|Publication number||US6689759 B1|
|Application number||US 09/355,446|
|Publication date||Feb 10, 2004|
|Filing date||Feb 12, 1998|
|Priority date||Feb 12, 1998|
|Publication number||09355446, 355446, PCT/1998/3004, PCT/US/1998/003004, PCT/US/1998/03004, PCT/US/98/003004, PCT/US/98/03004, PCT/US1998/003004, PCT/US1998/03004, PCT/US1998003004, PCT/US199803004, PCT/US98/003004, PCT/US98/03004, PCT/US98003004, PCT/US9803004, US 6689759 B1, US 6689759B1, US-B1-6689759, US6689759 B1, US6689759B1|
|Inventors||Gary S. Jacob, Timothy M. Block, Raymond A. Dwek|
|Original Assignee||G. D. Searle & Co.|
|Export Citation||BiBTeX, EndNote, RefMan|
|Patent Citations (73), Non-Patent Citations (119), Referenced by (41), Classifications (20), Legal Events (7)|
|External Links: USPTO, USPTO Assignment, Espacenet|
1. Field of the Invention
The present invention relates to methods and compositions for treating hepatitis virus infections, especially hepatitis B virus infections, in mammals, especially humans. The methods comprise (1) administering N-substituted-1,5-dideoxy-1,5-imino-D-glucitol compounds in combination with nucleoside antiviral agents, nucleotide antiviral agents, mixtures thereof, or immunomodulating/-immunostimulating agents, or (2) administering N-substituted-1,5-dideoxy-1,5-imino-D-glucitol compounds in combination with nucleoside antiviral agents, nucleotide antiviral agents, or mixtures thereof, and immunomodulating/immunostimulating agents. Such combinations of anti-hepatitis viral agents show unexpected efficacy in inhibiting replication and secretion of hepatitis viruses in cells of mammals infected with these viruses.
2. Description of Related Art
Hepatitis B Virus (HBV, HepB) is a causative agent of acute and chronic liver disease including liver fibrosis, cirrhosis, inflammatory liver disease, and hepatic cancer that can lead to death in some patients (Joklik, Wolfgang K., Virology, Third Edition, Appleton & Lange, Norwalk, Conn., 1988 (ISBN 0-8385-9462-X)). Although effective vaccines are available, there are still more than 300 million people worldwide, i.e., 5% of the world's population, chronically infected with the virus (Locarnini, S. A., et. al., Antiviral Chemistry & Chemotherapy (1996) 7(2):53-64). Such vaccines have no therapeutic value for those already infected with the virus. In Europe and North America, between 0.1% to 1% of the population is infected. Estimates are that 15% to 20% of individuals who acquire the infection develop cirrhosis or another chronic disability from HBV infection. Once liver cirrhosis is established, morbidity and mortality are substantial, with about a 5-year patient survival period (Blume, H., E., et.al., Advanced Drug Delivery Reviews (1995) 17:321-331). It is therefore necessary and of high priority to find improved and effective anti-HBV anti-hepatitis therapies (Locarnini, S. A., et. al., Antiviral Chemistry & Chemotherapy (1996) 7(2): 53-64).
Other hepatitis viruses significant as agents of human disease include Hepatitis A, Hepatitis B, Hepatitis C, Hepatitis Delta, Hepatitis E, Hepatitis F, and Hepatitis G (Coates, J. A. V., et.al., Exp. Opin. Ther. Patents (1995) 5(8):747-756). In addition, there are animal hepatitis viruses that are species-specific. These include, for example, those infecting ducks, woodchucks, and mice.
1,5-dideoxy-1,5-imino-D-glucitol (also known as 1-deoxynojirimycin, DNJ) and its N-alkyl derivatives are known inhibitors of the N-linked oligosaccharide processing enzymes alpha glucosidase I and II (Saunier et al., J. Biol. Chem. (1982) 257:14155-14161 (1982); Elbein, Ann. Rev. Biochem. (1987) 56:497-534). As glucose analogs, they also have potential to inhibit glucose transport, glucosyl-transferases, and/or glycolipid synthesis (Newbrun et al., Arch. Oral Biol. (1983) 28: 516-536; Wang et al., Tetrahedron Lett. (1993) 34:403-406). Their inhibitory activity against glucosidases has led to the development of these compounds as anti-hyperglycemic agents and antiviral agents. See, for example, PCT International Publication WO 87/03903 and U.S. Pat. Nos. 4,065,562; 4,182,767; 4,533,668; 4,639,436; 4,849,430; 4,957,926; 5,011,829; and 5,030,638.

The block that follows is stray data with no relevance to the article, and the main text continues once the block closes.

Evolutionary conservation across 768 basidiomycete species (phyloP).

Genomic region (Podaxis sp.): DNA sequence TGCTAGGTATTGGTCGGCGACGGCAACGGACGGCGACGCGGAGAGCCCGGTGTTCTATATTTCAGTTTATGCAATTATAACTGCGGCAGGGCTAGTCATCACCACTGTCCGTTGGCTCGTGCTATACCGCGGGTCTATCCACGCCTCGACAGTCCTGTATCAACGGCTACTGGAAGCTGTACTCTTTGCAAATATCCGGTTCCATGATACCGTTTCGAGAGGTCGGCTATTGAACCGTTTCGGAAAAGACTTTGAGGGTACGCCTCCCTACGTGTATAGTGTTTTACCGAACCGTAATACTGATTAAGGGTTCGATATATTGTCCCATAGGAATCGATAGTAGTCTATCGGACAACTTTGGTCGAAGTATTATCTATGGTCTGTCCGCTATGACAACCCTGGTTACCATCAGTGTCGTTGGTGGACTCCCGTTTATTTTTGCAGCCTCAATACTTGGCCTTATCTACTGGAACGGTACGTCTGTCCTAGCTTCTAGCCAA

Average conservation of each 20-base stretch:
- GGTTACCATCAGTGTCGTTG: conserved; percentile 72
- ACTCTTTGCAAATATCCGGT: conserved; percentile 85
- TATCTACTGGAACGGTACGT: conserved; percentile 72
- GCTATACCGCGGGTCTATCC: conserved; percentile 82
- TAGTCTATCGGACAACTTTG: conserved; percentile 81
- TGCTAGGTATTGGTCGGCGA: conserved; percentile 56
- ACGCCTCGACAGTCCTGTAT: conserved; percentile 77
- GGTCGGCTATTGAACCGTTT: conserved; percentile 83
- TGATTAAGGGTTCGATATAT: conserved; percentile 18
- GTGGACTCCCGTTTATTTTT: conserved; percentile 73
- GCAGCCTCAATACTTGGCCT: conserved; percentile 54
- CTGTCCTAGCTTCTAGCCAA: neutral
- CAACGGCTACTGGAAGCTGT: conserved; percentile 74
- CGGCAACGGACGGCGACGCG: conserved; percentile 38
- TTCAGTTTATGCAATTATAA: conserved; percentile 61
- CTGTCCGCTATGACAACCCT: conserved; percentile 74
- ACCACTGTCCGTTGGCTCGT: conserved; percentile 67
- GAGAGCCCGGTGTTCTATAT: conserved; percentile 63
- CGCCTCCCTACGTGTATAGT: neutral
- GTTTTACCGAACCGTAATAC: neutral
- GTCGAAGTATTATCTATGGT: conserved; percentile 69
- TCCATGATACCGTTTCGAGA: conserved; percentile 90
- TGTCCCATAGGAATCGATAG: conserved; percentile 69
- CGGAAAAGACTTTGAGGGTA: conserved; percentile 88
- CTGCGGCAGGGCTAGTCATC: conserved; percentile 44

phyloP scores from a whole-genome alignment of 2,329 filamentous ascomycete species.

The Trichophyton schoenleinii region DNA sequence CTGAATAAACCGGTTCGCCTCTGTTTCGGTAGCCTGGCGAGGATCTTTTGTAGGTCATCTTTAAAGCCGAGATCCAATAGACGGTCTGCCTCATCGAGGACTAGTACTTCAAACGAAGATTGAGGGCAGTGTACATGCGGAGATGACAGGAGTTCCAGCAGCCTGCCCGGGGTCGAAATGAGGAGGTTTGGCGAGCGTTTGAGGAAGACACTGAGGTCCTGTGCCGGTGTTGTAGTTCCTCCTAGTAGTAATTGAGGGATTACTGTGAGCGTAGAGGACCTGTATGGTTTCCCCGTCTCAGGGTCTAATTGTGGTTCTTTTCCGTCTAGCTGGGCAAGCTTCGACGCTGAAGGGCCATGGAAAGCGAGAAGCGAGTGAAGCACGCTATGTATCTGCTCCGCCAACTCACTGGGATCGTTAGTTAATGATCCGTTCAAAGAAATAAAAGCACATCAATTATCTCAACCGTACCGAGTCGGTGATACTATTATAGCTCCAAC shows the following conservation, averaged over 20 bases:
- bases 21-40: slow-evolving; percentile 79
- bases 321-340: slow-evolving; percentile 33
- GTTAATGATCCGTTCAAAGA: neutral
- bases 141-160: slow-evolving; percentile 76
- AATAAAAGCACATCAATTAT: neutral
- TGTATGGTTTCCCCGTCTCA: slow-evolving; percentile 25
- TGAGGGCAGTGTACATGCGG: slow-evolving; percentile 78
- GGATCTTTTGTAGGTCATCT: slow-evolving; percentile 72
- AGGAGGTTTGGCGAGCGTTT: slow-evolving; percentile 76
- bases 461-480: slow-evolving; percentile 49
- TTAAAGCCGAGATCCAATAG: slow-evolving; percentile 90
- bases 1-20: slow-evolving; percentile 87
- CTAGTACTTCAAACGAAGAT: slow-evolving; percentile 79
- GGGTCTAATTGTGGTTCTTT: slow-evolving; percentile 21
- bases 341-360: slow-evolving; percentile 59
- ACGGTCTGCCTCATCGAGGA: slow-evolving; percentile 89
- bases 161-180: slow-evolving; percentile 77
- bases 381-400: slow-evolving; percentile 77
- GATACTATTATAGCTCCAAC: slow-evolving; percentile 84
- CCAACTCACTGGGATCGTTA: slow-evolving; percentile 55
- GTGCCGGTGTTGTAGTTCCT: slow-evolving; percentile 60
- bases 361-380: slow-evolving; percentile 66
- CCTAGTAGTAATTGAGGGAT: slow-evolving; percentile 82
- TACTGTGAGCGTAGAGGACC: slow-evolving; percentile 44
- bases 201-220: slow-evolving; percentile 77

Glucosidase inhibitors such as N-alkyl-1,5-dideoxy-1,5-imino-D-glucitol compounds wherein the alkyl group contains between three and six carbon atoms have been shown to be effective in the treatment of Hepatitis B infection (PCT International Publication WO 95/19172). For example, n-butyl-deoxynojirimycin (n-butyl-DNJ; N-butyl-1-5-dideoxy-1,5-imino-D-glucitol) is effective for this purpose (Block, T. M., Proc. Natl. Acad. Sci. USA (1994) 91:2235-2239; Ganem, B. Chemtracts: Organic Chemistry (1994) 7(2), 106-107). N-butyl-DNJ has also been tested as an anti-HIV-1 agent in HIV infected patients, and is known to be well tolerated. Another alpha glucosidase inhibitor, deoxynojirimycin (DNJ), has been suggested as an antiviral agent for use in combination with N-(phosphonoacetyl)-L-aspartic acid (PALA) (WO 93/18763). However, combinations of N-substituted-imino-D-glucitol derivatives and other antiviral agents for the treatment of hepatitis virus infections have not been previously disclosed or suggested.
Nucleoside and Nucleotide Antiviral Agents
Reverse transcriptase inhibitors, including the class of nucleoside and nucleotide analogs, were first developed as drugs for the treatment of retroviruses such as human immunodeficiency virus (HIV), the causative agent of AIDS. Increasingly, these compounds have found use against other viruses, including both RNA and DNA viruses, via viral screening and chemical modification strategies. Nucleoside and nucleotide analogs exert their antiviral activities by inhibiting the corresponding DNA and RNA polymerases responsible for synthesis of viral DNA and RNA, respectively. Because viruses contain different forms of polymerases, the same nucleoside/nucleotide compound can have a dramatically different effect against different viruses. For example, lamivudine (3TC™) appears to be useful against HBV infection, whereas zidovudine (AZT™) appears to have little use against the same virus (Gish, R. G., et al., Exp. Opin. Invest. Drugs (1995) 4(2) :95-115)